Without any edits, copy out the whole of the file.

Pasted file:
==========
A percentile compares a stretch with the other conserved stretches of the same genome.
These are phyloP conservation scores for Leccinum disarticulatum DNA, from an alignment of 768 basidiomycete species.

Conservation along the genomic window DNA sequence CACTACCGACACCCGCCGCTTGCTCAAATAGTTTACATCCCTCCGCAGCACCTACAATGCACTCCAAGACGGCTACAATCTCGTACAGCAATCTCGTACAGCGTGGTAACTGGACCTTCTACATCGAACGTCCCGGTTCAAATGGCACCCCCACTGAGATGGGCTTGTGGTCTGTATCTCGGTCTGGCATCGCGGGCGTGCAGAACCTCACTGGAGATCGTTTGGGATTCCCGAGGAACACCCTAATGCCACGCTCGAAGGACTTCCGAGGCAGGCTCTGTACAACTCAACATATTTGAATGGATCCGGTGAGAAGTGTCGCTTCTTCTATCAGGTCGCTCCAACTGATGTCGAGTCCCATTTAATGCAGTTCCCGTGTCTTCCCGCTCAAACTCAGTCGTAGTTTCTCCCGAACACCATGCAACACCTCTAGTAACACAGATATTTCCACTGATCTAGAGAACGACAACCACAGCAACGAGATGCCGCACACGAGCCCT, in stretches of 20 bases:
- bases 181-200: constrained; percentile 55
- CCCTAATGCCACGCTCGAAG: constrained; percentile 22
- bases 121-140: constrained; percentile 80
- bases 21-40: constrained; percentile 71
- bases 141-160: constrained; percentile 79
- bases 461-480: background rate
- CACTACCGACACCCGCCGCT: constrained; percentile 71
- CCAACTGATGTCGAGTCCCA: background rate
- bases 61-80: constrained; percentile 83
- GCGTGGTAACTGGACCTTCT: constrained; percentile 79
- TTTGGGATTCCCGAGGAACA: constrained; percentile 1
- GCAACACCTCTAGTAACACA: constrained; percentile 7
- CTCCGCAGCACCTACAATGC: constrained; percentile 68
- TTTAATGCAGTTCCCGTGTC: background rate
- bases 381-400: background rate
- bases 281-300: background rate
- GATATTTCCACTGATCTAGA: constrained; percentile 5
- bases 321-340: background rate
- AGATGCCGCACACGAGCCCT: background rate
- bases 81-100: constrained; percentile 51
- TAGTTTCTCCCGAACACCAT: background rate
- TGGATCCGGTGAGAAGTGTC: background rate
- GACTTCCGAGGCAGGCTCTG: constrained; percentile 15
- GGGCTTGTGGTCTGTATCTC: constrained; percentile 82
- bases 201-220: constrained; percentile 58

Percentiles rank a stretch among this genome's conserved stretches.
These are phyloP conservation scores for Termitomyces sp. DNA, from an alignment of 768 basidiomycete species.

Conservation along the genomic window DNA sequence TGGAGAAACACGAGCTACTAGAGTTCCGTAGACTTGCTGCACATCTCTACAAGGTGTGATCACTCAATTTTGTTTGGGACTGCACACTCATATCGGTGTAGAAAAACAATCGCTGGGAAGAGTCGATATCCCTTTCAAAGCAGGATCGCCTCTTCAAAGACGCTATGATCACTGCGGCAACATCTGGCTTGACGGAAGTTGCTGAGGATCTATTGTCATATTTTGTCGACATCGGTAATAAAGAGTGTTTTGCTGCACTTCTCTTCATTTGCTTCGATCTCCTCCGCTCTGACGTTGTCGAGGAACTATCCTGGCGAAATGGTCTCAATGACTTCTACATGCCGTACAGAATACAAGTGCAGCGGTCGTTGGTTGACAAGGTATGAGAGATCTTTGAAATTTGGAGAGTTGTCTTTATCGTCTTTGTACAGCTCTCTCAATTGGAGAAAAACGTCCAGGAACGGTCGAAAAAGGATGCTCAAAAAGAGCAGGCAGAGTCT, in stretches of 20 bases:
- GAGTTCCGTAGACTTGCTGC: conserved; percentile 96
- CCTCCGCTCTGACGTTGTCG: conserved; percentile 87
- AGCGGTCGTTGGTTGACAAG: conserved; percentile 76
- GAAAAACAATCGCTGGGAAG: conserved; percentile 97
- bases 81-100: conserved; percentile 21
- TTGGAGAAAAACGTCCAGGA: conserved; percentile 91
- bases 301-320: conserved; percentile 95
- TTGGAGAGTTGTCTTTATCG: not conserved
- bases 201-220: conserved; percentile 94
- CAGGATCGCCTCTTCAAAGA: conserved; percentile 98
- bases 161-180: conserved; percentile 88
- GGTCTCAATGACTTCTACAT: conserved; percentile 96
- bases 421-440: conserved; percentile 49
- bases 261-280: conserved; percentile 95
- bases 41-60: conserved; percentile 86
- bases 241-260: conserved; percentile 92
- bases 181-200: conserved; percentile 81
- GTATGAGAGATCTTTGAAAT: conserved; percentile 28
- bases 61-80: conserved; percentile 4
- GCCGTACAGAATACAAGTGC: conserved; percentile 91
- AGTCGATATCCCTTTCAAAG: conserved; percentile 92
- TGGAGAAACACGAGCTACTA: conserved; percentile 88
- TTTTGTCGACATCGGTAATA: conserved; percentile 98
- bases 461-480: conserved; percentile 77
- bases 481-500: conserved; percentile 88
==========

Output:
A percentile compares a stretch with the other conserved stretches of the same genome.
These are phyloP conservation scores for Leccinum disarticulatum DNA, from an alignment of 768 basidiomycete species.

Conservation along the genomic window DNA sequence CACTACCGACACCCGCCGCTTGCTCAAATAGTTTACATCCCTCCGCAGCACCTACAATGCACTCCAAGACGGCTACAATCTCGTACAGCAATCTCGTACAGCGTGGTAACTGGACCTTCTACATCGAACGTCCCGGTTCAAATGGCACCCCCACTGAGATGGGCTTGTGGTCTGTATCTCGGTCTGGCATCGCGGGCGTGCAGAACCTCACTGGAGATCGTTTGGGATTCCCGAGGAACACCCTAATGCCACGCTCGAAGGACTTCCGAGGCAGGCTCTGTACAACTCAACATATTTGAATGGATCCGGTGAGAAGTGTCGCTTCTTCTATCAGGTCGCTCCAACTGATGTCGAGTCCCATTTAATGCAGTTCCCGTGTCTTCCCGCTCAAACTCAGTCGTAGTTTCTCCCGAACACCATGCAACACCTCTAGTAACACAGATATTTCCACTGATCTAGAGAACGACAACCACAGCAACGAGATGCCGCACACGAGCCCT, in stretches of 20 bases:
- bases 181-200: constrained; percentile 55
- CCCTAATGCCACGCTCGAAG: constrained; percentile 22
- bases 121-140: constrained; percentile 80
- bases 21-40: constrained; percentile 71
- bases 141-160: constrained; percentile 79
- bases 461-480: background rate
- CACTACCGACACCCGCCGCT: constrained; percentile 71
- CCAACTGATGTCGAGTCCCA: background rate
- bases 61-80: constrained; percentile 83
- GCGTGGTAACTGGACCTTCT: constrained; percentile 79
- TTTGGGATTCCCGAGGAACA: constrained; percentile 1
- GCAACACCTCTAGTAACACA: constrained; percentile 7
- CTCCGCAGCACCTACAATGC: constrained; percentile 68
- TTTAATGCAGTTCCCGTGTC: background rate
- bases 381-400: background rate
- bases 281-300: background rate
- GATATTTCCACTGATCTAGA: constrained; percentile 5
- bases 321-340: background rate
- AGATGCCGCACACGAGCCCT: background rate
- bases 81-100: constrained; percentile 51
- TAGTTTCTCCCGAACACCAT: background rate
- TGGATCCGGTGAGAAGTGTC: background rate
- GACTTCCGAGGCAGGCTCTG: constrained; percentile 15
- GGGCTTGTGGTCTGTATCTC: constrained; percentile 82
- bases 201-220: constrained; percentile 58

Percentiles rank a stretch among this genome's conserved stretches.
These are phyloP conservation scores for Termitomyces sp. DNA, from an alignment of 768 basidiomycete species.

Conservation along the genomic window DNA sequence TGGAGAAACACGAGCTACTAGAGTTCCGTAGACTTGCTGCACATCTCTACAAGGTGTGATCACTCAATTTTGTTTGGGACTGCACACTCATATCGGTGTAGAAAAACAATCGCTGGGAAGAGTCGATATCCCTTTCAAAGCAGGATCGCCTCTTCAAAGACGCTATGATCACTGCGGCAACATCTGGCTTGACGGAAGTTGCTGAGGATCTATTGTCATATTTTGTCGACATCGGTAATAAAGAGTGTTTTGCTGCACTTCTCTTCATTTGCTTCGATCTCCTCCGCTCTGACGTTGTCGAGGAACTATCCTGGCGAAATGGTCTCAATGACTTCTACATGCCGTACAGAATACAAGTGCAGCGGTCGTTGGTTGACAAGGTATGAGAGATCTTTGAAATTTGGAGAGTTGTCTTTATCGTCTTTGTACAGCTCTCTCAATTGGAGAAAAACGTCCAGGAACGGTCGAAAAAGGATGCTCAAAAAGAGCAGGCAGAGTCT, in stretches of 20 bases:
- GAGTTCCGTAGACTTGCTGC: conserved; percentile 96
- CCTCCGCTCTGACGTTGTCG: conserved; percentile 87
- AGCGGTCGTTGGTTGACAAG: conserved; percentile 76
- GAAAAACAATCGCTGGGAAG: conserved; percentile 97
- bases 81-100: conserved; percentile 21
- TTGGAGAAAAACGTCCAGGA: conserved; percentile 91
- bases 301-320: conserved; percentile 95
- TTGGAGAGTTGTCTTTATCG: not conserved
- bases 201-220: conserved; percentile 94
- CAGGATCGCCTCTTCAAAGA: conserved; percentile 98
- bases 161-180: conserved; percentile 88
- GGTCTCAATGACTTCTACAT: conserved; percentile 96
- bases 421-440: conserved; percentile 49
- bases 261-280: conserved; percentile 95
- bases 41-60: conserved; percentile 86
- bases 241-260: conserved; percentile 92
- bases 181-200: conserved; percentile 81
- GTATGAGAGATCTTTGAAAT: conserved; percentile 28
- bases 61-80: conserved; percentile 4
- GCCGTACAGAATACAAGTGC: conserved; percentile 91
- AGTCGATATCCCTTTCAAAG: conserved; percentile 92
- TGGAGAAACACGAGCTACTA: conserved; percentile 88
- TTTTGTCGACATCGGTAATA: conserved; percentile 98
- bases 461-480: conserved; percentile 77
- bases 481-500: conserved; percentile 88